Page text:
Using assignments to guide work

What happens when a team arrives at a breakout to do some work? The typical pattern is they have a conversation about an assigned topic. The product of that conversation is some artefact which is shared with, then critiqued by, the other participants. How do they know they’re having the right discussion about their topic? How do they know which artefact to produce?

There are two ways to answer those questions. Have a facilitator in the breakout or use an assignment.

Using a facilitator

The first instinct for many people planning a workshop is to have someone facilitate each breakout session. The facilitator’s job is to ‘guide’ the conversation, to ‘draw out’ the underlying issues, to make sure everybody speaks, etc.

A facilitator-per-breakout has challenges that mean I do not prefer it as my method of getting work done in a breakout.

The most obvious challenge is that it doesn’t scale. With each new breakout, you need another person to be the facilitator. That, very quickly, gets expensive and also limits how much you can ‘flex’ and adapt your design. What happens when you decide you need another breakout but don’t have anybody to be the facilitator?

That said, the real issue with facilitating the breakout has nothing to do with logistics. Most workshops have, at their core, a need to have a group of people take ownership for the work produced. If the group leaves the workshop and they don’t feel like it’s their work it is unlikely they will implement what they agreed to.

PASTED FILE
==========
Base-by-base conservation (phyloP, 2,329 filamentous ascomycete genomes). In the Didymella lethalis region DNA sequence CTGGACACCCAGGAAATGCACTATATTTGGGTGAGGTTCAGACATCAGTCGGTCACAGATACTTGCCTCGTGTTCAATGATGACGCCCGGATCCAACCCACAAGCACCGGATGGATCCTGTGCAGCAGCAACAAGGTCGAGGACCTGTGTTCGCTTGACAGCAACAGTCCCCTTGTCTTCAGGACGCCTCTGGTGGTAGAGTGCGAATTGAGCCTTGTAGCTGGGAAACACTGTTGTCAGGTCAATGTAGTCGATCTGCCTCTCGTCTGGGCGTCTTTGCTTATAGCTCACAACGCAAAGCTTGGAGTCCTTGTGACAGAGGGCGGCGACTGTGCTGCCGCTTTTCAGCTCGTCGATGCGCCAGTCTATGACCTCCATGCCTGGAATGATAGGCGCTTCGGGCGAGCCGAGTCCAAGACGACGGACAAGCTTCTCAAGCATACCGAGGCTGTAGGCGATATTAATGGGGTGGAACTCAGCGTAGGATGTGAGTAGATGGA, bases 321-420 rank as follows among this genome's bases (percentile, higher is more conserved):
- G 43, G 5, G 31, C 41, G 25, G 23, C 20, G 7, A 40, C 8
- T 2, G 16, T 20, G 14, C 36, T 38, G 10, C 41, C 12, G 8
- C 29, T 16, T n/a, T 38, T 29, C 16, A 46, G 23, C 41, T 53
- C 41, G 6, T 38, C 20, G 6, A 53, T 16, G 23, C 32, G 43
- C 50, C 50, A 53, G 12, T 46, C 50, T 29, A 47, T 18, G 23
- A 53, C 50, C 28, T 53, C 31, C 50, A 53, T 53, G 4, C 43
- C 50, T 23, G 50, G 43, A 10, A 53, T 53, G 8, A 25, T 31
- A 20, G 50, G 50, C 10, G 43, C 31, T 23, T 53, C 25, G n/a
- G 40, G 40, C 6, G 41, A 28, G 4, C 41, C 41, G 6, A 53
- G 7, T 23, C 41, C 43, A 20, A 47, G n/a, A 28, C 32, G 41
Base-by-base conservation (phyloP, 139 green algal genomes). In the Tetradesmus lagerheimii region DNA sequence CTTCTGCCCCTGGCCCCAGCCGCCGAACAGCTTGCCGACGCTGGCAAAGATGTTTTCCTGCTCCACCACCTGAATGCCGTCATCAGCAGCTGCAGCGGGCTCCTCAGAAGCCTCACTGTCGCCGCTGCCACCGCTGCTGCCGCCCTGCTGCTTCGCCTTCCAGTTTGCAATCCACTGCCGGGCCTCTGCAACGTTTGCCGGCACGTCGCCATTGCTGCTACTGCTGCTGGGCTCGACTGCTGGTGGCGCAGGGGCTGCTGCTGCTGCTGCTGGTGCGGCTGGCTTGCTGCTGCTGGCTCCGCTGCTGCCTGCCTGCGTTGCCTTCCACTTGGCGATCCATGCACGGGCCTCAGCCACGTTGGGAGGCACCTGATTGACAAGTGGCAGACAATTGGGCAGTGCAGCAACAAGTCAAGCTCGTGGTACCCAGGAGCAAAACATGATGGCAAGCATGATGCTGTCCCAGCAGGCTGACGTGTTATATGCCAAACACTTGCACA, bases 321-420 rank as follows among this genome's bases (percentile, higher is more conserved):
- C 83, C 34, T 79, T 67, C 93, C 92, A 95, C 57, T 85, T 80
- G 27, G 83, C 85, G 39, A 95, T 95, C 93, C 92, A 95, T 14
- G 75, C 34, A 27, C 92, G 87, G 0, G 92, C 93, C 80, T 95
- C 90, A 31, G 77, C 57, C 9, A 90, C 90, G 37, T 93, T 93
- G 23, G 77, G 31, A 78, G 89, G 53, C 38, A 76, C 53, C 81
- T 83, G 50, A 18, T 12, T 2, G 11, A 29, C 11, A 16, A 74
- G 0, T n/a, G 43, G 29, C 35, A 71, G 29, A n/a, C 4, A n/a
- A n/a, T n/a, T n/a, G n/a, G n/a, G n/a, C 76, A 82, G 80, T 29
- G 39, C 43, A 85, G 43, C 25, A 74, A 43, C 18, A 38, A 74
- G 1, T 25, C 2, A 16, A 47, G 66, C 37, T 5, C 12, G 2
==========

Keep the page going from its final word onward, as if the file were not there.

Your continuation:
Look what happens when a facilitator is ‘running’ the breakout. The participants’ sit back’. Their understanding of their job is to contribute to a conversation. The facilitator has been briefed on the required outcome and is expected to capture the work. If anybody, it’s the facilitator that ‘owns’ the work. If we were to draw a RACI matrix for the work being done in the breakout you could put the facilitator as both the Responsible and the Accountable person, and the participants as Consulted.

For this reason, my default position is not to use a facilitator to run a breakout. Instead, guide the participants’ work by using assignments


When using assignments to guide the work in the breakout, the participants arrive in the breakout and find a set of printed instructions attached to a whiteboard. Those instructions tell the participants what they need to do and how they need to do it.

The components of an assignment

Assignments typically have three sections to them:

  • An introduction
  • A set of questions